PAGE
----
Technology Targets Lyme-Infested Ticks

NASA sets its sights on a low-flying object

America's space agency is biting back against Lyme disease -- now the most commonly reported vector-borne disease - transmitted by a variety of insects and ticks - in the United States. NASA and other scientists are using remote-sensing satellites and advanced computer technology to identify regions where people are most at risk.

"Knowing where the risk is is the hardest part," said Dr. Durland Fish of the New York Medical College in Valhalla, N.Y., which is working on the project with NASA's Ames Research Center in Mountain View, Calif.

Lyme disease is transmitted to humans by infected deer ticks. It can result in debilitating arthritis, and life-threatening neurological and cardiac disorders, but it is preventable with vaccinations or by using insecticides. Using the information, health agencies can now warn people living in high-risk areas to take precautions, said Fish.

There are 9,000 cases of Lyme disease reported each year in the United States. Because the highest concentration of reports come from Westchester County, N. Y., the research team started there. They combined Landsat imagery with geographic information system technology, which uses layers of maps to display spatial relationships between different land features.

The scientists created a map of landcover for all of Westchester County that identified types and placement of landscape elements associated with Lyme disease risk. They found a greater risk of transmission in places with a higher proportion of vegetated residential area next to woods.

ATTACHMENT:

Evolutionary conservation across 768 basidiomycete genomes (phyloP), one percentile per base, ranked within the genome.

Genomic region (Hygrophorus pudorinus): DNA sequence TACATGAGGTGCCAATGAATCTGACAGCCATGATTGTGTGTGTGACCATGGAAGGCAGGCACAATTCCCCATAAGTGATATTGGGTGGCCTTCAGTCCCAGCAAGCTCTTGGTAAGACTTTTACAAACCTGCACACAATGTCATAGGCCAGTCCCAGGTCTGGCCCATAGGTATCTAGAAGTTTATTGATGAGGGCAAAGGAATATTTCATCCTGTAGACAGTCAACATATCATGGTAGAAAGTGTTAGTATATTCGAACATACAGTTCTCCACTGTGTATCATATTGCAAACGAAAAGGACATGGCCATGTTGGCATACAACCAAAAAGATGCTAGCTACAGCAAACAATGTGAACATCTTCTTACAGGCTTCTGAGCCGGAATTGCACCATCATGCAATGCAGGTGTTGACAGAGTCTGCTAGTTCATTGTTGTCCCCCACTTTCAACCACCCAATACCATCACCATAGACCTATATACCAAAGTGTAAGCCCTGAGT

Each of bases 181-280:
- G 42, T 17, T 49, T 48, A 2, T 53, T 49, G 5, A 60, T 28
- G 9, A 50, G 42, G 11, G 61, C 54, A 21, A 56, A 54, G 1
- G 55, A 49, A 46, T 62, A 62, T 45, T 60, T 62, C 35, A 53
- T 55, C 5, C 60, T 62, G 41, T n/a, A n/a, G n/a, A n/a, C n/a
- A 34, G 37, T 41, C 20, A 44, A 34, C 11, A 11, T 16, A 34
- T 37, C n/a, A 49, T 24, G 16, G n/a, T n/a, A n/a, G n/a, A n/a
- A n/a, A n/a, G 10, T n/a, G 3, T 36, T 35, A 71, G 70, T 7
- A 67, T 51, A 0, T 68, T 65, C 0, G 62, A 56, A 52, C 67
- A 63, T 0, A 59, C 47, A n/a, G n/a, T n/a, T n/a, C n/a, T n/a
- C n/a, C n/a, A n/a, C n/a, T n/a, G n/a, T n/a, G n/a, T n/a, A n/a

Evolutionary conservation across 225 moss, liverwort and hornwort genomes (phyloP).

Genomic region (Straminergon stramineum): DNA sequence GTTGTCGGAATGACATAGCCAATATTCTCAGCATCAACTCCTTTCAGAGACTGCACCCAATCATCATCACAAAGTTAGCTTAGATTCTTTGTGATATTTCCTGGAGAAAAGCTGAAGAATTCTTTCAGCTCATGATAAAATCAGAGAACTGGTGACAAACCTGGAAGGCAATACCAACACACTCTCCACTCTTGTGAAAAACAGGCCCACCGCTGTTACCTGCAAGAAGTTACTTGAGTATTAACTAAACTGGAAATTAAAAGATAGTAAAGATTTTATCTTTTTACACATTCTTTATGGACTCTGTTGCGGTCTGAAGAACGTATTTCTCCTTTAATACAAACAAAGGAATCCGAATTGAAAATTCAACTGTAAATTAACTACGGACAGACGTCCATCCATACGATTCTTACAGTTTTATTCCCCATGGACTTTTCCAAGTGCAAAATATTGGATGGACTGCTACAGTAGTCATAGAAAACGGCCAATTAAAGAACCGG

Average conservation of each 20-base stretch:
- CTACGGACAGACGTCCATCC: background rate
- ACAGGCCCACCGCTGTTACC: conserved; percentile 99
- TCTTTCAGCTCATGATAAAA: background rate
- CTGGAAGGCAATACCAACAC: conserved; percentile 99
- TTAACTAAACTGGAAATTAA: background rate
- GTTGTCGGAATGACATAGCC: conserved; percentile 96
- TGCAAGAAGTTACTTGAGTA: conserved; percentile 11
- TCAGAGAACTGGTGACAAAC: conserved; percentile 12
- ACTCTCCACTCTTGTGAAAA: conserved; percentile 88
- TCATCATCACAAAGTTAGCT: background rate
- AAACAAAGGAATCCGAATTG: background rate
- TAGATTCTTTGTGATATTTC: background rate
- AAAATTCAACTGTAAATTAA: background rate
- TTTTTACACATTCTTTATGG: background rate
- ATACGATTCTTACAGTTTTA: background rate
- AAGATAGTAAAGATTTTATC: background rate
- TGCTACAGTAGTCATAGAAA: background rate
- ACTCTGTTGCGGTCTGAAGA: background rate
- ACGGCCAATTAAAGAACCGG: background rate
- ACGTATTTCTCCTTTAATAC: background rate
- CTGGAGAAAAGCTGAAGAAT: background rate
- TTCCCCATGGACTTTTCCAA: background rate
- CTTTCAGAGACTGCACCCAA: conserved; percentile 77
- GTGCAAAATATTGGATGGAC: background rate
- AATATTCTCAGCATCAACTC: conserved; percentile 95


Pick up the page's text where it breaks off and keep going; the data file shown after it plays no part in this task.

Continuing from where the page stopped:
"This new method of getting information has given us a complete picture of the high risk areas throughout the county, without sending teams of people into the field," said Fish. Westchester County covers more than 450 square miles.

The team is now working to develop a predictive model that can be applied to other parts of the Northeast, the region where most Lyme disease cases are reported. They are also taking a closer look at Westchester County, said research scientist Sheri Dister.

Disease-tracking technology

Changes in society, technology and the environment, together with the diminished effectiveness of certain approaches to disease control, are expanding the spectrum of infectious diseases. And many infectious diseases once thought to be under control -- such as cholera, yellow fever and tuberculosis -- are now increasing, reports the Center for Disease Control and Prevention in Atlanta.

The center wrote in an April 1994 report that it's time to use high-tech tools to survey emerging and re-emerging infectious disease in the United States. "Like radar or 'early warning' systems that detect threats to national security, surveillance with appropriate laboratory support is a critical element in the effective defense against disease," the report said.

NASA's Lyme disease project in Westchester County is a case in point, said Dr. Joan Vernikos, director of the space agency's Life and Biomedical Science and Applications Division in Washington, D.C. "This particular innovative approach shows the significant contribution NASA can make in the surveillance and prediction of emerging diseases."

--Liz Skinner

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